Friday, November 10, 2006


Robert T. Miller defines hypocrisy. It isn't what a lot of people think it is.

A man is not a hypocrite because he violates a moral norm in which he sincerely believes. President Clinton, I am sure, believes that adultery is wrong, and he violated the norm against it in his dalliance with that woman, Ms. Lewinsky; but this made him an adulterer, not a hypocrite. Similarly, decent parents think they ought to be patient with their children, but an overworked mother who snaps at her child at the end of a long day is guilty of impatience, not hypocrisy. Violating norms we sincerely accept does not make us hypocrites. If it did, hypocrisy would not be a peculiar kind of wrongdoing but a concomitant of all wrongdoing.

Wrongdoing like that in my examples is not hypocrisy because it flows from weakness, not malice. Contrary to our sincere intentions and wishes, we sometimes do things we know to be wrong. Immediately after doing them, we acknowledge, at least to ourselves, that we have done wrong. We wish we had not done wrong, and we intend to do better next time. Unless we live in one of the stricter religious communities, we do not announce these faults to the world; rather, for various reasons—some good, some bad, depending on the circumstances—we may even conceal them. All this makes us weak, not hypocrites. When President Clinton concealed his affair with Ms. Lewinsky, he may have perjured himself or obstructed justice, but he still did not become a hypocrite.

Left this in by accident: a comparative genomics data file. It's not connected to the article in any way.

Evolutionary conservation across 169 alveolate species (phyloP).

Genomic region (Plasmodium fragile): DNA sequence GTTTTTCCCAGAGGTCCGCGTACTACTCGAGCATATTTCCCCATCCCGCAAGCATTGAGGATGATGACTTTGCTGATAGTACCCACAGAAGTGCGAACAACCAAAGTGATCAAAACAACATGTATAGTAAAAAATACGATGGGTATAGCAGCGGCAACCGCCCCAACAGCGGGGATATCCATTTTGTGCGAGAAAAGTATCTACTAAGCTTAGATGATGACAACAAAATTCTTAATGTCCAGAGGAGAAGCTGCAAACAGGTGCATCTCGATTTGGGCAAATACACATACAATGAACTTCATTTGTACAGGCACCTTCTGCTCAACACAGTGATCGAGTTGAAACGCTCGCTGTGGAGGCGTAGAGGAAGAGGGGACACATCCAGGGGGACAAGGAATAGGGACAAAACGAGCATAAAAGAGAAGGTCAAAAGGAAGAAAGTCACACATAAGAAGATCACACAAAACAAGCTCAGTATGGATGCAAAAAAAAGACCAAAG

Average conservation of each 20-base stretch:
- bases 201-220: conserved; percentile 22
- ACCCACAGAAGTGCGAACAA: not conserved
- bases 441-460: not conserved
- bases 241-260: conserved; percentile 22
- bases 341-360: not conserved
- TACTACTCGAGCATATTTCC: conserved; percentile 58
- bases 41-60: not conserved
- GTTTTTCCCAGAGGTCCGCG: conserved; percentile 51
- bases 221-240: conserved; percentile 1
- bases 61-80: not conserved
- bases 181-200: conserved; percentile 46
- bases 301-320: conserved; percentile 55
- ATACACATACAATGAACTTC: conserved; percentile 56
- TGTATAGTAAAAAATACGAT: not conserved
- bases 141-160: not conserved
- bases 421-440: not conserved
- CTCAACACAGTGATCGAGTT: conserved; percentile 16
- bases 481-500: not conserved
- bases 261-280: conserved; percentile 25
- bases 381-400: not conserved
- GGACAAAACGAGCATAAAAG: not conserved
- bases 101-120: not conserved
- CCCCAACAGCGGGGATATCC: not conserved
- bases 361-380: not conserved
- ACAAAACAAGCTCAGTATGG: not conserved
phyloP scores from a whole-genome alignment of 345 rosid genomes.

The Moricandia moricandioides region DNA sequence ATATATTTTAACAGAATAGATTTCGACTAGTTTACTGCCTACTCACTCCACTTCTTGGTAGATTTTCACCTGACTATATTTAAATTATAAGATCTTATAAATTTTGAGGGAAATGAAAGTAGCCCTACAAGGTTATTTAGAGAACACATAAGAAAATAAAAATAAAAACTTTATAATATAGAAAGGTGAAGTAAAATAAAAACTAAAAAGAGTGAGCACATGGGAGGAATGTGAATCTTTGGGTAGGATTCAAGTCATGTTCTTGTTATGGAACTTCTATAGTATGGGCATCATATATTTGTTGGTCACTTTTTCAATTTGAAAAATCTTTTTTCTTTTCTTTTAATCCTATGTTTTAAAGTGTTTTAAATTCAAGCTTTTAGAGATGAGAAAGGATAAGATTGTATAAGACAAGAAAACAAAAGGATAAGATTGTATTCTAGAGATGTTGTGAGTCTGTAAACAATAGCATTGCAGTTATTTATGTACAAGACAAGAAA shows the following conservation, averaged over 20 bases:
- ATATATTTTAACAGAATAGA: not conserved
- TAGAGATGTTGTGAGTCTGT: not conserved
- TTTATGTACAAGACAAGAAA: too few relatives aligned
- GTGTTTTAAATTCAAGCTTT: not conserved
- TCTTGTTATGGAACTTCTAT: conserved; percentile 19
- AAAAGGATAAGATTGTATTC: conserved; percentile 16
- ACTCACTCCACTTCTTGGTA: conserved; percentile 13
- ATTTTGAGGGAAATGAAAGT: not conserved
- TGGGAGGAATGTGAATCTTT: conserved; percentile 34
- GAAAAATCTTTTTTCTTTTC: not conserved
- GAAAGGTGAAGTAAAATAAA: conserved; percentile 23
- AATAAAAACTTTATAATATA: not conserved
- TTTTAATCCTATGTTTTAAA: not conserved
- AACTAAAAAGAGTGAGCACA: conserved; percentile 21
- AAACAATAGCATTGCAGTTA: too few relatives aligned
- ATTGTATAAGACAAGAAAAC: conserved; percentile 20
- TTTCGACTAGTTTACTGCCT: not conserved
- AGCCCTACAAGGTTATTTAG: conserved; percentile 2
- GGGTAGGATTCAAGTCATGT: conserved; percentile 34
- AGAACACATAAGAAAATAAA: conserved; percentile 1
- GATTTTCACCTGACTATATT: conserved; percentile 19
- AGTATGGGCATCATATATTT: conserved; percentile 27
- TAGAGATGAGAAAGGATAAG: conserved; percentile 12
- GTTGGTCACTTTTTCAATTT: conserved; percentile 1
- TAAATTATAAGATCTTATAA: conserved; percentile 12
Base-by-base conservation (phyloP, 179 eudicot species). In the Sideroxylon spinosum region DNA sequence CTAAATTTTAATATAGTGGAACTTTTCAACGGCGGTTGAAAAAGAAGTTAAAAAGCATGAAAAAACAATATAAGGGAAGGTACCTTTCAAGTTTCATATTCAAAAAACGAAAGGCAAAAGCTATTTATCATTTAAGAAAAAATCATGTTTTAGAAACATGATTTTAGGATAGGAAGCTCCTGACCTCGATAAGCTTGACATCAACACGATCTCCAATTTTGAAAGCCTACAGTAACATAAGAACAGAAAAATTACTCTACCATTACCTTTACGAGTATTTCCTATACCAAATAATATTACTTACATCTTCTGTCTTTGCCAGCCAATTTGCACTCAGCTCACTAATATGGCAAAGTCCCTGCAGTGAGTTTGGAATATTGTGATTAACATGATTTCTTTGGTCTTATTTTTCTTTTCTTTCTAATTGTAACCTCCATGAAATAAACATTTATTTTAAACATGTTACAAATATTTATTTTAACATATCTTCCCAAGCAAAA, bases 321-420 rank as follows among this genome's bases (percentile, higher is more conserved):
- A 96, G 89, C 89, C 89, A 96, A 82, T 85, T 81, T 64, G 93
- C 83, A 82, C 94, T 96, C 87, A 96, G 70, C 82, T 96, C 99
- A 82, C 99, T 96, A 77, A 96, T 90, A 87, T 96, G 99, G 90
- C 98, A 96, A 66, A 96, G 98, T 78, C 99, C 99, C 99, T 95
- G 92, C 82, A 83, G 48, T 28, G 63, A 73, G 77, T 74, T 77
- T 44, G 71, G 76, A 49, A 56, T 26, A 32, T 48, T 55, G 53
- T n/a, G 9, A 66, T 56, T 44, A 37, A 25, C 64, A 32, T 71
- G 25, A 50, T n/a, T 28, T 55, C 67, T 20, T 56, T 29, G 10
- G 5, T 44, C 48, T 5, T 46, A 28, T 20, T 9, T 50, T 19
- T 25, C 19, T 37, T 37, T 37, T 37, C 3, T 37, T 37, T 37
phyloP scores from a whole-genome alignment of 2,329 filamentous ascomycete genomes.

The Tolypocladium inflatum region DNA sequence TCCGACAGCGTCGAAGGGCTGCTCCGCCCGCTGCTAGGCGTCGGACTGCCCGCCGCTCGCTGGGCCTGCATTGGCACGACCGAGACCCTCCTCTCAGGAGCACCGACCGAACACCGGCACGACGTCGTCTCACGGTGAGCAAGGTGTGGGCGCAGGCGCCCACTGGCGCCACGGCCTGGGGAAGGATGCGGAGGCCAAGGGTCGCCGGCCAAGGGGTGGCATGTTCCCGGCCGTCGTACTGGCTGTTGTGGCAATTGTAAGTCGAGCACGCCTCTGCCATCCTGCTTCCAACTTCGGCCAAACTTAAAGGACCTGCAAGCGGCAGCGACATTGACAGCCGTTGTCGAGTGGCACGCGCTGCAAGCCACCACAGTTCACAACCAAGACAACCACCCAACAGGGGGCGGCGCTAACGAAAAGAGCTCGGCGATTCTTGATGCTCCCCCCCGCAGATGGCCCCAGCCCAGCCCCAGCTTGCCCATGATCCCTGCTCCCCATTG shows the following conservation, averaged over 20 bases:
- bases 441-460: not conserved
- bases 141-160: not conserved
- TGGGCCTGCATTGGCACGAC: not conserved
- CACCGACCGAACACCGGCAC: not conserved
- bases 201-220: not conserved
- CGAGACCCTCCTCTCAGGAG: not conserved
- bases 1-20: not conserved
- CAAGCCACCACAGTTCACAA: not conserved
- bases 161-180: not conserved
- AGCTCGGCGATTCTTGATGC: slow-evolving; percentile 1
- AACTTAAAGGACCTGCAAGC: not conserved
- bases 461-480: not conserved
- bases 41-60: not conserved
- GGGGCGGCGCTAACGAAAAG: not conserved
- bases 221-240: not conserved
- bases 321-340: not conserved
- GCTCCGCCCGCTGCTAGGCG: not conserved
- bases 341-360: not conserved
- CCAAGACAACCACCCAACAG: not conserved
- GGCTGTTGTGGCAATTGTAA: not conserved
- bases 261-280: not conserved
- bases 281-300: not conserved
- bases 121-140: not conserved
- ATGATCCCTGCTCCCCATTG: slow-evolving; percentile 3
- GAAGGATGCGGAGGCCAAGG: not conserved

Hypocrisy is a much worse form of moral wrongdoing. It’s a certain kind of lying, and so can be done only consciously and intentionally. In particular, a man’s moral character comes from what he takes as his final end in life, his understanding of the human good, and the hypocrite is a man who dissembles about what he thinks this good is.
The hypocrite pretends to accept and live by one set of values when, in fact, he accepts and lives by quite different ones. Thus a man who professes belief in the norm against adultery and seeks a reputation as a family man but all the while keeps a mistress, relishing his time with her and intending to keep her indefinitely, or at least until he can replace her with a yet more sexually attractive woman—this man is a hypocrite. So too the corporate executive who cultivates a reputation for honesty and lectures the business community on ethical issues but meanwhile engages in a scheme of financial fraud over many years, hoping to keep his ill-gotten gains when he retires to Bimini. Such people pretend to live in accordance with values that they do not hold and have no desire to hold. Their whole lives are lies, lies about what they think the human good is. That species of lying is hypocrisy. [emphasis added]

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